« $700 GH2 Beats $70,000 Movie Cameras in Shootout | Main | The Canon EOS-M: Mike's View »

Thursday, 26 July 2012


Feed You can follow this conversation by subscribing to the comment feed for this post.

Many of my favorite family photos are from a 2003 Fuji superzoom. With the earlier models, lenses were faster on average, but didn't start at a very wide angle, and did not zoom so much either. Then for several years superzooms pushed on both ends, but lens speed suffered. Now Panasonic has introduced a quite surprising fz200, with a constant f2.8 25-600 equivalent lens. Add a macro attachment and it likely would serve many hobbyists well.

If people are buying them, they're filling a need. The customer is always right.

I needed one to shoot fun little private timelapse vids and was not going to wear out the shutter on my D-SLR for the purpose. A used $80 superzoom filled the bill nicely. At 1280/720 HD, the image is fine for what I need. Geez, I was using a Canon G3 (cropped to 16:9) for this up until last month and it was ok, except the LCD screen was so small I was going nuts just trying to get a horizon horizontal. For web-sized final display, for which no one is paying me, these things are ideal. When they die, you go to eBay and buy another one.

The thing is that manufacturers are only putting remote shutter firing and DC IN jacks in the higher end superzooms these days, so cheapskates like me are running out of choices.

Not too hard to see why this makes sense... These cameras do what phone cameras can't.

If they had web upload (do they?) they'd be even better for their intended market.

Surprised you ignored the Canon SX-40 (35X zoom). I was about to press the "buy" button when I realized, no RAW. Some might say, "so what," but I'm wedded to the highlight recovery possibilities in Lightroom 4.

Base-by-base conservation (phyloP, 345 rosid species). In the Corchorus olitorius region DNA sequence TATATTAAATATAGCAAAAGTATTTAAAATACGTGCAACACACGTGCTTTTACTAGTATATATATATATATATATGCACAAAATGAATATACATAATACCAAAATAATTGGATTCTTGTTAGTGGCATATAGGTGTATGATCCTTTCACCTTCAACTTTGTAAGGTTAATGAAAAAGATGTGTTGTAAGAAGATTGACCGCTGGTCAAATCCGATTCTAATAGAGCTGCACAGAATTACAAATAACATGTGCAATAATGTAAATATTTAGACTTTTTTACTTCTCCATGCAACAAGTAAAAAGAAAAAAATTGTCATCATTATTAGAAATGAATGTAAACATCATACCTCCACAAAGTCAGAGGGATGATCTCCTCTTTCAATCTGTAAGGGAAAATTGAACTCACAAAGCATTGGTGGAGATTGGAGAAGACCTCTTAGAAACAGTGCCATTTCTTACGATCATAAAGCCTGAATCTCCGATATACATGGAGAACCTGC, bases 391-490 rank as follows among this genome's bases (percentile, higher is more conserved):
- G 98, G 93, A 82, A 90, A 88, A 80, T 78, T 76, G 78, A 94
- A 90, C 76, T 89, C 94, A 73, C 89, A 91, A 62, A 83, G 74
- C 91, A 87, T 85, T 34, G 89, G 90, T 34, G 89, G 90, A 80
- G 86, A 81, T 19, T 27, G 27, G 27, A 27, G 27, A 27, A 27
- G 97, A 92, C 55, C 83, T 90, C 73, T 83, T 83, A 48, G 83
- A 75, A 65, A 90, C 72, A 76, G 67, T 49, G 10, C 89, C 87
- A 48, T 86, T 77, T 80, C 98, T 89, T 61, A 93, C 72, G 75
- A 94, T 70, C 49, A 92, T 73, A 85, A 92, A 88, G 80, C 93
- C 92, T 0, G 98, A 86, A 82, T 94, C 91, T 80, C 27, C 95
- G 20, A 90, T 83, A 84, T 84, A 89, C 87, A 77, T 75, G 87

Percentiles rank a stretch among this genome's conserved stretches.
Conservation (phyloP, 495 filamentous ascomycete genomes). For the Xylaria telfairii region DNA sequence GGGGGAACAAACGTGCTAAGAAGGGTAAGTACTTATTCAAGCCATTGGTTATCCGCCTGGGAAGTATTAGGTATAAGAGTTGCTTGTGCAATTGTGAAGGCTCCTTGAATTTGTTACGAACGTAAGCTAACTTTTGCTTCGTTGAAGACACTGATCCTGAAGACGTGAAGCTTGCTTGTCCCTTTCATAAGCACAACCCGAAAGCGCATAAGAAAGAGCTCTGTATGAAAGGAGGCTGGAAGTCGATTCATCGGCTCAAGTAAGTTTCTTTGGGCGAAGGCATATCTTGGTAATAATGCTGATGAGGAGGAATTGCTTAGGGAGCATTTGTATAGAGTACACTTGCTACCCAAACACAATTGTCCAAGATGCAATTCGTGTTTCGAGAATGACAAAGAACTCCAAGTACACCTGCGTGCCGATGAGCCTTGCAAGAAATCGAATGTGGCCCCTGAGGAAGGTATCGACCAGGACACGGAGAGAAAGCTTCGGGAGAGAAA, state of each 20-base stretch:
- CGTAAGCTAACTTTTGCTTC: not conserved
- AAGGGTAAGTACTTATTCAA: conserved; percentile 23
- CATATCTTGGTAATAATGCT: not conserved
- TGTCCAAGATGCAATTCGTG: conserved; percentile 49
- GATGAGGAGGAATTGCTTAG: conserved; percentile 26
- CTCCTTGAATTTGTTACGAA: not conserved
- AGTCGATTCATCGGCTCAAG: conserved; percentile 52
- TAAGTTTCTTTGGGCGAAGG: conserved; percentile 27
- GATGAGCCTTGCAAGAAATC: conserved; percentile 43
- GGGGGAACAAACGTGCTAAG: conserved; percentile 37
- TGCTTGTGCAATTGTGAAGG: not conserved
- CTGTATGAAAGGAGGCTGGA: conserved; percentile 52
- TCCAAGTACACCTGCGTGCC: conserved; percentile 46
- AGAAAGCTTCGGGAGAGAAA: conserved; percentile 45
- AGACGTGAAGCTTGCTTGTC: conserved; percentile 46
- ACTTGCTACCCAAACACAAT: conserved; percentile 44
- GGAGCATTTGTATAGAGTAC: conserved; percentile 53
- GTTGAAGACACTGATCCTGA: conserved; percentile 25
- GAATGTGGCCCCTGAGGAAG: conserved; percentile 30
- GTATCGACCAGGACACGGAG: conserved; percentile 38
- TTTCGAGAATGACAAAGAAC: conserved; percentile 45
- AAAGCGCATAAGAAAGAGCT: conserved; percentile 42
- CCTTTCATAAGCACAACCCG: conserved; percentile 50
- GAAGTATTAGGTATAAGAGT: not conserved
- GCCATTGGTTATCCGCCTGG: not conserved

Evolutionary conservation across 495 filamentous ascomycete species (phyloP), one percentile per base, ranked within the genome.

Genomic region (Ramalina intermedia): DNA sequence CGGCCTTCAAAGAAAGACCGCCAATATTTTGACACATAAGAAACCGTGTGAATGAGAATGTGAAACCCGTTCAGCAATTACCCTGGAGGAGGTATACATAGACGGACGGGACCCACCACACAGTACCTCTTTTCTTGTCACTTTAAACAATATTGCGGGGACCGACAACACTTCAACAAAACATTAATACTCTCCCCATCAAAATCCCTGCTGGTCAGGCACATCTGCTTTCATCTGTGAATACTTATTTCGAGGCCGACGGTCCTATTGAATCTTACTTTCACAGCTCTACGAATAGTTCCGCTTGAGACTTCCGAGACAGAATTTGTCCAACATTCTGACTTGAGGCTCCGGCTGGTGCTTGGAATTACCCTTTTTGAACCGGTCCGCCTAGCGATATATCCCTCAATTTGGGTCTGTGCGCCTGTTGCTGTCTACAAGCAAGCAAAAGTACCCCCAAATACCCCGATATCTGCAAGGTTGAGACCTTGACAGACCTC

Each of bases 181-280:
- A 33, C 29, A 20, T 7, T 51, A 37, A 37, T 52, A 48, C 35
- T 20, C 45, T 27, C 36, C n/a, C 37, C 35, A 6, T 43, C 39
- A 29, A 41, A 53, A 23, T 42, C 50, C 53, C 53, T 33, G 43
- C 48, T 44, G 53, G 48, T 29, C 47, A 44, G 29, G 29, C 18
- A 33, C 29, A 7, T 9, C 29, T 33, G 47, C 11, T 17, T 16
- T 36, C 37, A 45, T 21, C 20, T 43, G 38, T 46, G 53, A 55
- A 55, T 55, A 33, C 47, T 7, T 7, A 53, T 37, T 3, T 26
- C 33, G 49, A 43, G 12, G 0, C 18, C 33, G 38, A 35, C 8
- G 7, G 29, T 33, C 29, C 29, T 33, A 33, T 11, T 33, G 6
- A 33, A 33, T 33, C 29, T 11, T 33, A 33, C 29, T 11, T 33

The customer is always right in the long run, anyway. Sometimes they can be stampeded into jumping on a bandwagon for a little while, and after a little experience they learn better.

I suspect that more and more people are using their phone as their "carry always" camera. Which means their "carry on special occasions" camera has to be - well - special.

It's because of the Panasonic FZ5 (a 36-432mm f/2.8-3.3 5MP) that I started to have fun with digital photography. I still have a FZ8 laying around somewhere that has the same lens. It still produces great results if I keep the ISO low and shoot raw.

I have wanted to do wildlife photography for many years, but never got around to getting the huge zooms needed. A while ago I got a Canon SX30 and am amazed at the 800mm equivalent zoom lens. Here are a few snapshots:

THE ABOVE MENtioned Canon Sx40 is a wonderful jpeg-only camera with HD1081i that we use for making short television videos. wonderful colors, the audio is not good so we use a digital audio recorder for our pro mics. The mega zoom is great the the jpeg quality for online newsletters and web sites is very good.

I remember when my Konica-Minolta A2 was a superzoom at 7x. I'm still waiting for the upgrade to that camera. 28-200mme, f2.8 on the wide end and losing only half a stop fully zoomed! (sure, ISO 200 was barely usable and 400 was B&W only but I was coming from Kodachrome.) I loved the a-in-oneness of it. After some years with DSLRs I tried a Fuji S200 and liked what I could do with the exr modes. Ended up selling it only to become fascinated with shots I saw from the X10 but with no EVF it wouldn't work for me. I saw the X-S1 and was very dubious about a 26x zoom. It's been almost 3 months now and this camera and I seem to be working towards an understanding. Enough so that I'm selling the m4/3 gear and using just the X-S1 and a Pentax ZX-L with three lenses and tri-x in pursuit of some sort of simplification/zen thing. Still if fuji were to make an X-S1 like camera and limit the zoom to 28-200mme, oh and bump the sensor size up to 1/2' (or not), I'll be there cash in hand. :-P

I wonder if a lot of those cameras are of the more compact variety, like the Panasonic TZ series or similar? I have an old TZ-7 and while it's really only fit for snapshots it has been really handy to have a huge zoom in such a small package.